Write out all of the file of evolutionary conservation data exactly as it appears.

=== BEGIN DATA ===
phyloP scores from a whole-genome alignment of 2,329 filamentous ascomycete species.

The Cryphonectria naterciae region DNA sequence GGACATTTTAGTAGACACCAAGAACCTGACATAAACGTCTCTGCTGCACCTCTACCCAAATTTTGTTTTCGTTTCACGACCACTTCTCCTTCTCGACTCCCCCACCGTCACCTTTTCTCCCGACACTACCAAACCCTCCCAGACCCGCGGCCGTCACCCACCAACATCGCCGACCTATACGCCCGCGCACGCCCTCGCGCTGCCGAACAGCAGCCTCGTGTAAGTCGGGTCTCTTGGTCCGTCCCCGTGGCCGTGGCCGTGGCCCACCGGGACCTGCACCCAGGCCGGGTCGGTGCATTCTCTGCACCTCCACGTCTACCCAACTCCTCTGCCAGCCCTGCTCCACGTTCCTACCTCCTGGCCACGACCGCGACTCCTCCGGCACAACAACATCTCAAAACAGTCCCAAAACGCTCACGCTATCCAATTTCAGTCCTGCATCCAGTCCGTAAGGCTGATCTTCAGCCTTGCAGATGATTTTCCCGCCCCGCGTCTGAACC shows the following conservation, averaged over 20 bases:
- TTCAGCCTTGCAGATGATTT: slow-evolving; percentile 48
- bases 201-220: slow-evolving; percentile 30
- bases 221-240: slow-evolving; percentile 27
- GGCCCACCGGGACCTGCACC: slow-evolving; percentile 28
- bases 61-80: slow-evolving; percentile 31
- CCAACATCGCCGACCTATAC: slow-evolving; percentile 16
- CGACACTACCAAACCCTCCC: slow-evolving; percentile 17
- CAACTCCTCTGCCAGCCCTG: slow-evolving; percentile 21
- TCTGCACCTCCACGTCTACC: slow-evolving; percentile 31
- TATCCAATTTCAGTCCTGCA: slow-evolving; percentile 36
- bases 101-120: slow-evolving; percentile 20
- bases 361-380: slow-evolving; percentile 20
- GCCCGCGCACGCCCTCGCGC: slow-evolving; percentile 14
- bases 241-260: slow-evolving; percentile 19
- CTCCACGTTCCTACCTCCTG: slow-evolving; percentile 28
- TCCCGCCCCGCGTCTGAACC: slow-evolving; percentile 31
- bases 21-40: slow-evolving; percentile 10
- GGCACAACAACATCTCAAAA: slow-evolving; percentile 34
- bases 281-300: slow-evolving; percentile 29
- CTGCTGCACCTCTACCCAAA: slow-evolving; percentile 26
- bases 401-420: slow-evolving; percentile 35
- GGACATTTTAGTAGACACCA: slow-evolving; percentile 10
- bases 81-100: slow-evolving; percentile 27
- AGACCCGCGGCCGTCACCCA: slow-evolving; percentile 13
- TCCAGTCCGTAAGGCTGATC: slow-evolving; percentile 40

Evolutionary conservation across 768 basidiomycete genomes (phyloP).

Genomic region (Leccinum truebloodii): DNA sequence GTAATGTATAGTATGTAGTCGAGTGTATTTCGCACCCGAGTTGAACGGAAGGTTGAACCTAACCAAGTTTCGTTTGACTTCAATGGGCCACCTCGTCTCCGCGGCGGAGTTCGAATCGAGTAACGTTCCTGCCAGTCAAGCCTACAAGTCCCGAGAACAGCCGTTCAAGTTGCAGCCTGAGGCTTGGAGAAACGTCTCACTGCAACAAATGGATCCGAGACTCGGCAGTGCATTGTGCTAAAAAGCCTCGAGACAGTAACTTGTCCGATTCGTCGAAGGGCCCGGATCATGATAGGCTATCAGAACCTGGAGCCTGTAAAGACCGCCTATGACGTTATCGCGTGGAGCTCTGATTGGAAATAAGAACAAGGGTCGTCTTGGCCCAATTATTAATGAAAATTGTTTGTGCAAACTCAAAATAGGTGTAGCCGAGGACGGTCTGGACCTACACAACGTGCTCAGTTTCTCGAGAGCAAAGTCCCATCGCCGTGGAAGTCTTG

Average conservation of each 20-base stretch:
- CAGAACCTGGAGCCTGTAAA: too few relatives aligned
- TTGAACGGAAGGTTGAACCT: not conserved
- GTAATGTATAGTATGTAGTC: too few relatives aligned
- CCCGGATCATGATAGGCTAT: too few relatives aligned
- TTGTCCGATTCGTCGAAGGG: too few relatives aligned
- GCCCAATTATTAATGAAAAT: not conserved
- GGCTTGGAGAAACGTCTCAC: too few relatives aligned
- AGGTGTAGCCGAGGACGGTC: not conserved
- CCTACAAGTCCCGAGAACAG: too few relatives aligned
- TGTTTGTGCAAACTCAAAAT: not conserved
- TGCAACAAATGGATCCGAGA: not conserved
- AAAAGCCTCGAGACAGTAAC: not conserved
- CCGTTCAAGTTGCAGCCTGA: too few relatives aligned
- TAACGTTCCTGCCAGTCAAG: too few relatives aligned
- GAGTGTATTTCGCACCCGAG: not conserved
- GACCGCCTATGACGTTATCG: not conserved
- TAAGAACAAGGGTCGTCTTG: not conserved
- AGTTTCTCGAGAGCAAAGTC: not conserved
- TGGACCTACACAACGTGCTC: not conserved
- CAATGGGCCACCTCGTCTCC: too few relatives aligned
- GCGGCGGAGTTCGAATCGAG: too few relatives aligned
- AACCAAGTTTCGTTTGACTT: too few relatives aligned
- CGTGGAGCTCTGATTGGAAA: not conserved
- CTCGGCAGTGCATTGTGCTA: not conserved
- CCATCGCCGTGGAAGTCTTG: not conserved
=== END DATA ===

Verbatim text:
phyloP scores from a whole-genome alignment of 2,329 filamentous ascomycete species.

The Cryphonectria naterciae region DNA sequence GGACATTTTAGTAGACACCAAGAACCTGACATAAACGTCTCTGCTGCACCTCTACCCAAATTTTGTTTTCGTTTCACGACCACTTCTCCTTCTCGACTCCCCCACCGTCACCTTTTCTCCCGACACTACCAAACCCTCCCAGACCCGCGGCCGTCACCCACCAACATCGCCGACCTATACGCCCGCGCACGCCCTCGCGCTGCCGAACAGCAGCCTCGTGTAAGTCGGGTCTCTTGGTCCGTCCCCGTGGCCGTGGCCGTGGCCCACCGGGACCTGCACCCAGGCCGGGTCGGTGCATTCTCTGCACCTCCACGTCTACCCAACTCCTCTGCCAGCCCTGCTCCACGTTCCTACCTCCTGGCCACGACCGCGACTCCTCCGGCACAACAACATCTCAAAACAGTCCCAAAACGCTCACGCTATCCAATTTCAGTCCTGCATCCAGTCCGTAAGGCTGATCTTCAGCCTTGCAGATGATTTTCCCGCCCCGCGTCTGAACC shows the following conservation, averaged over 20 bases:
- TTCAGCCTTGCAGATGATTT: slow-evolving; percentile 48
- bases 201-220: slow-evolving; percentile 30
- bases 221-240: slow-evolving; percentile 27
- GGCCCACCGGGACCTGCACC: slow-evolving; percentile 28
- bases 61-80: slow-evolving; percentile 31
- CCAACATCGCCGACCTATAC: slow-evolving; percentile 16
- CGACACTACCAAACCCTCCC: slow-evolving; percentile 17
- CAACTCCTCTGCCAGCCCTG: slow-evolving; percentile 21
- TCTGCACCTCCACGTCTACC: slow-evolving; percentile 31
- TATCCAATTTCAGTCCTGCA: slow-evolving; percentile 36
- bases 101-120: slow-evolving; percentile 20
- bases 361-380: slow-evolving; percentile 20
- GCCCGCGCACGCCCTCGCGC: slow-evolving; percentile 14
- bases 241-260: slow-evolving; percentile 19
- CTCCACGTTCCTACCTCCTG: slow-evolving; percentile 28
- TCCCGCCCCGCGTCTGAACC: slow-evolving; percentile 31
- bases 21-40: slow-evolving; percentile 10
- GGCACAACAACATCTCAAAA: slow-evolving; percentile 34
- bases 281-300: slow-evolving; percentile 29
- CTGCTGCACCTCTACCCAAA: slow-evolving; percentile 26
- bases 401-420: slow-evolving; percentile 35
- GGACATTTTAGTAGACACCA: slow-evolving; percentile 10
- bases 81-100: slow-evolving; percentile 27
- AGACCCGCGGCCGTCACCCA: slow-evolving; percentile 13
- TCCAGTCCGTAAGGCTGATC: slow-evolving; percentile 40

Evolutionary conservation across 768 basidiomycete genomes (phyloP).

Genomic region (Leccinum truebloodii): DNA sequence GTAATGTATAGTATGTAGTCGAGTGTATTTCGCACCCGAGTTGAACGGAAGGTTGAACCTAACCAAGTTTCGTTTGACTTCAATGGGCCACCTCGTCTCCGCGGCGGAGTTCGAATCGAGTAACGTTCCTGCCAGTCAAGCCTACAAGTCCCGAGAACAGCCGTTCAAGTTGCAGCCTGAGGCTTGGAGAAACGTCTCACTGCAACAAATGGATCCGAGACTCGGCAGTGCATTGTGCTAAAAAGCCTCGAGACAGTAACTTGTCCGATTCGTCGAAGGGCCCGGATCATGATAGGCTATCAGAACCTGGAGCCTGTAAAGACCGCCTATGACGTTATCGCGTGGAGCTCTGATTGGAAATAAGAACAAGGGTCGTCTTGGCCCAATTATTAATGAAAATTGTTTGTGCAAACTCAAAATAGGTGTAGCCGAGGACGGTCTGGACCTACACAACGTGCTCAGTTTCTCGAGAGCAAAGTCCCATCGCCGTGGAAGTCTTG

Average conservation of each 20-base stretch:
- CAGAACCTGGAGCCTGTAAA: too few relatives aligned
- TTGAACGGAAGGTTGAACCT: not conserved
- GTAATGTATAGTATGTAGTC: too few relatives aligned
- CCCGGATCATGATAGGCTAT: too few relatives aligned
- TTGTCCGATTCGTCGAAGGG: too few relatives aligned
- GCCCAATTATTAATGAAAAT: not conserved
- GGCTTGGAGAAACGTCTCAC: too few relatives aligned
- AGGTGTAGCCGAGGACGGTC: not conserved
- CCTACAAGTCCCGAGAACAG: too few relatives aligned
- TGTTTGTGCAAACTCAAAAT: not conserved
- TGCAACAAATGGATCCGAGA: not conserved
- AAAAGCCTCGAGACAGTAAC: not conserved
- CCGTTCAAGTTGCAGCCTGA: too few relatives aligned
- TAACGTTCCTGCCAGTCAAG: too few relatives aligned
- GAGTGTATTTCGCACCCGAG: not conserved
- GACCGCCTATGACGTTATCG: not conserved
- TAAGAACAAGGGTCGTCTTG: not conserved
- AGTTTCTCGAGAGCAAAGTC: not conserved
- TGGACCTACACAACGTGCTC: not conserved
- CAATGGGCCACCTCGTCTCC: too few relatives aligned
- GCGGCGGAGTTCGAATCGAG: too few relatives aligned
- AACCAAGTTTCGTTTGACTT: too few relatives aligned
- CGTGGAGCTCTGATTGGAAA: not conserved
- CTCGGCAGTGCATTGTGCTA: not conserved
- CCATCGCCGTGGAAGTCTTG: not conserved